Once arriving at home, I was more than ready to climb into my moms bed with Norah (baby sister) and everyone else. My siblings were all such an amazing help and I'm so grateful for them. My brothers had no problem with changing my oxygen tanks when I ran out. My sister ran up and down the stairs probably 100 times just to do simple things for me like grab my charger, take my bags upstairs, and bring my favorite blanket down. Neither of them ever complained and kept asking if I needed help with anything. I became really emotional and started crying because of how grateful I was.
About 4 hours after arriving at home, Coram, the company that delivers my home IV supplies, showed up. It was completely frustrating because I was sent home on two antibiotics that I had never been on. Usually, I just had a huge syringe with one of the medications that I pushed through and the other one was just a small bottle that deflated. I had to actually use an IV pole and hang both of my new medications. I knew that I would be able to figure it out, but I was completely exhausted, my mom was stressing out, and I just wanted to take a hot bath and then sleep in MY bed. After going over the instructions about 5 times (thanks to anxiety), I finally had enough patience to try it...and of course all was well. No biggy at all. I've seen the nurses do it a thousand times and I probably could have done it without reading the instructions, but my nerves and anxiety just kicked in and got the best of me.
The second day I was home my mom came up with the brilliant idea that I just hook up a bunch of extension tubing into my oxygen concentrator in my room and have the tubes running around the house instead of dragging a tank with me everywhere. There was literally about 60 foot of tubing just hanging over the stairs and leading a trail to where ever I was.
After a couple of days, I started developing an adverse reaction to Colistin, one of the IV antibiotics. As soon as it would start running, it felt like my airways were closing and I had this burning sensation that I had never experienced before...the pain and feeling of not being able to catch any air was so bad that I was literally punching my chest to try and make it stop...as if that's going to help. It felt like I was breathing in a huge breath of cold air mixed in with the burning from a dry, constant cough that has lasted for 3 weeks and then add a splash of fire to it...sounds pleasant doesn't it? Along with that, my vision stopped working, my face, arms, and hands became completely numb, and I had severe nausea. I got ahold of the on-call pulmonary fellow and was told to stop taking it and to just continue my Imipenem and oral Bactrum. Instead of a 5am, 6am, 11am, 2pm, 5pm, 10pm, 11pm IV schedule, I am now only doing a 5am, 11am, 5 pm, 11pm schedule..the less stress, the better.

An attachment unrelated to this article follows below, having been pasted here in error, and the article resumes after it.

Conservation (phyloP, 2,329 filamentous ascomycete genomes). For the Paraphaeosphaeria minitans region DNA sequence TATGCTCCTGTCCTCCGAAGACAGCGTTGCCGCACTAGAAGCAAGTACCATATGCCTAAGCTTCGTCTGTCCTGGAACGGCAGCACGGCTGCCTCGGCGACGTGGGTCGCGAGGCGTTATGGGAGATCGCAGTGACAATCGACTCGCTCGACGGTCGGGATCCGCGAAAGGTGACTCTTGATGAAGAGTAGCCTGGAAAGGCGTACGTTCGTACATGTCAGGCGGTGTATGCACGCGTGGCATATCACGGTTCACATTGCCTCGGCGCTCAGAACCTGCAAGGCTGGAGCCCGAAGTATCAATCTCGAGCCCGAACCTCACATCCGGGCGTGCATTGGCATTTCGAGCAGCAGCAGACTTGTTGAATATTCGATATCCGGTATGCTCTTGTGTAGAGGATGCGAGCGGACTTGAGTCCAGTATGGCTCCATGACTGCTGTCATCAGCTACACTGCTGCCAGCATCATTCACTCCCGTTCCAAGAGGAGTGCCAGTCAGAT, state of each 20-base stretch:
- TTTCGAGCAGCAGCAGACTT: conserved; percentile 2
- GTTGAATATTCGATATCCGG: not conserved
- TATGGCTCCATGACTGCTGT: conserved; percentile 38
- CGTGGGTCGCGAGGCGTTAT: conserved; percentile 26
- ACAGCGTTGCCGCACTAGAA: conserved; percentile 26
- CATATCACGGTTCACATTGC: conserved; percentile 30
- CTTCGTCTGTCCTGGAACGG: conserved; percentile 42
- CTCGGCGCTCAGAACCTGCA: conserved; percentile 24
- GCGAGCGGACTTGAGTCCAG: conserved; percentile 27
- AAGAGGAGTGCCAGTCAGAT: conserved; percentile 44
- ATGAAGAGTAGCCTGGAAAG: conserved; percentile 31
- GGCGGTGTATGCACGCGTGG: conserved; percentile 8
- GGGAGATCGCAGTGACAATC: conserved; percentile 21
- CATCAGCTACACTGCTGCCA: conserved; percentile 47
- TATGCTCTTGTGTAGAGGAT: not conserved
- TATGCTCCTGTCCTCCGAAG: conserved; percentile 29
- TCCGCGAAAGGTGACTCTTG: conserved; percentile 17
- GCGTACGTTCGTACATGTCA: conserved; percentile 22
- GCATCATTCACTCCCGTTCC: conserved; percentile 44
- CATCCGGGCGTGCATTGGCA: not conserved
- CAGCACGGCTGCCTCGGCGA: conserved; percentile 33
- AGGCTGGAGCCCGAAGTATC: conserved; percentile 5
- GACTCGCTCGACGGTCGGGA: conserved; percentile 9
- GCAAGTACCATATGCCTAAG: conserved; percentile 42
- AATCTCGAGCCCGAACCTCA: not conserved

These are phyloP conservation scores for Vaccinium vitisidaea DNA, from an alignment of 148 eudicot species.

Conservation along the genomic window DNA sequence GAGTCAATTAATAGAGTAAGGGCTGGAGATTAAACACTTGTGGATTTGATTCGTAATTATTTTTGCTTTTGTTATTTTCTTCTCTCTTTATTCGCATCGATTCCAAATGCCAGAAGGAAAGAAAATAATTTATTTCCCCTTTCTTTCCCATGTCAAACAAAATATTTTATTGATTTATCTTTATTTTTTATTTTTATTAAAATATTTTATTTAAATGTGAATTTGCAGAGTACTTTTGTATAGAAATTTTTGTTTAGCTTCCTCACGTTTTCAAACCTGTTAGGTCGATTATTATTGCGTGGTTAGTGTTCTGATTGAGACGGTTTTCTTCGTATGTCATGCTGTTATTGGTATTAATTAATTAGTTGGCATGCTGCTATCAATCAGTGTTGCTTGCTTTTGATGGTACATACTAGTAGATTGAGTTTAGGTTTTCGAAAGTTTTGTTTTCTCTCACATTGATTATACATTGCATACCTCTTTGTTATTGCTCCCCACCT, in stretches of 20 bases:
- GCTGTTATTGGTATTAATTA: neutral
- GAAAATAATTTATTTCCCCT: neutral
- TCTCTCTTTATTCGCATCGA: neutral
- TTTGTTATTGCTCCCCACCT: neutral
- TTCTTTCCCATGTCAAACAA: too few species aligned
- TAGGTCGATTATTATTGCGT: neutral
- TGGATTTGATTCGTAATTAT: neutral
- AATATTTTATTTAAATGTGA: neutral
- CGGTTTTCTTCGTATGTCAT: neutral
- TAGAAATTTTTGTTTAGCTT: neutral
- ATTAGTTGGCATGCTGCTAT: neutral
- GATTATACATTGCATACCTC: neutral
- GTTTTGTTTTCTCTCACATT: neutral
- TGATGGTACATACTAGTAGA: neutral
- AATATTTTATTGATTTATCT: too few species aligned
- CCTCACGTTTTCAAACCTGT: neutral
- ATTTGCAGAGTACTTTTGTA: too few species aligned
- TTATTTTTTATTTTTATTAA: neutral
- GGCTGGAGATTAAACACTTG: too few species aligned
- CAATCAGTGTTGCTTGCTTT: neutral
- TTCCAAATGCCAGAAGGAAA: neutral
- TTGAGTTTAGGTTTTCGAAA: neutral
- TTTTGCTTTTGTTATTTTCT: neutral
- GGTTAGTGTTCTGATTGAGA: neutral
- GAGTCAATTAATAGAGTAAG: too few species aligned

I guess I was really meant to be hit with a bad luck stick this past month because it doesn't stop there...
Since I'm doing home IV's, I have to go to the hospital and get levels done once a week...shouldn't be a big deal, right? All I need to do for levels is go and get my blood drawn and have them send it over to my doctor. I usually go to my nearest hospital for this because there's no point for me to drive an hour and a half away just to get some levels done. Well, the hospital closest to me has caused me nothing but problems. I go to get my blood drawn and since I have my port accessed, they could just draw blood from my port. Apparently my port wanted to be stubborn and decided not to draw back so easily. The RN was sitting there for 20 minutes just trying and trying to get the amount of blood that she needed...not such a good idea. You are not supposed to leave blood in your line or else it has the risk of being clotted. The RN even said, "I just really hope that I don't clot this.." About 25 minutes later, she tries flushing my port so she can restart and of course, it's not flushing. Three people tried..why oh why. I had even told them that I am fine with being poked if necessary, just please don't clot my line. They kept insisting that it should be fine and that they don't want to poke if they don't need to...sighh. Because of this, I had to get admitted through the ER...I HATE the ER because it's filled with nothing but germs. I was stressing out because it was 1:50 and I had a counseling appointment at 2:00 that I really didn't want to cancel since this would have been the sixth time in a row due to health issues every time. I was then taken back to a room and a few minutes later was notified that I'd need my port to be deaccessed and reaccessed again. I'm already difficult to access because of where my port is placed, so I absolutely did NOT want these people doing it. I told them that the only way that I'd allow it was if they sent someone who was absolutely positive that they could get it on the first try. Luckily, they sent someone from the infusion clinic and everything went perfect. It only took one poke and my port began to flush and draw back beautifully. I had to obviously cancel my appointment, but ended up stopping by to make sure that they got my message because my phone kept cutting in and out of service. Turns out that something came up and she was able to fit me in for an hour.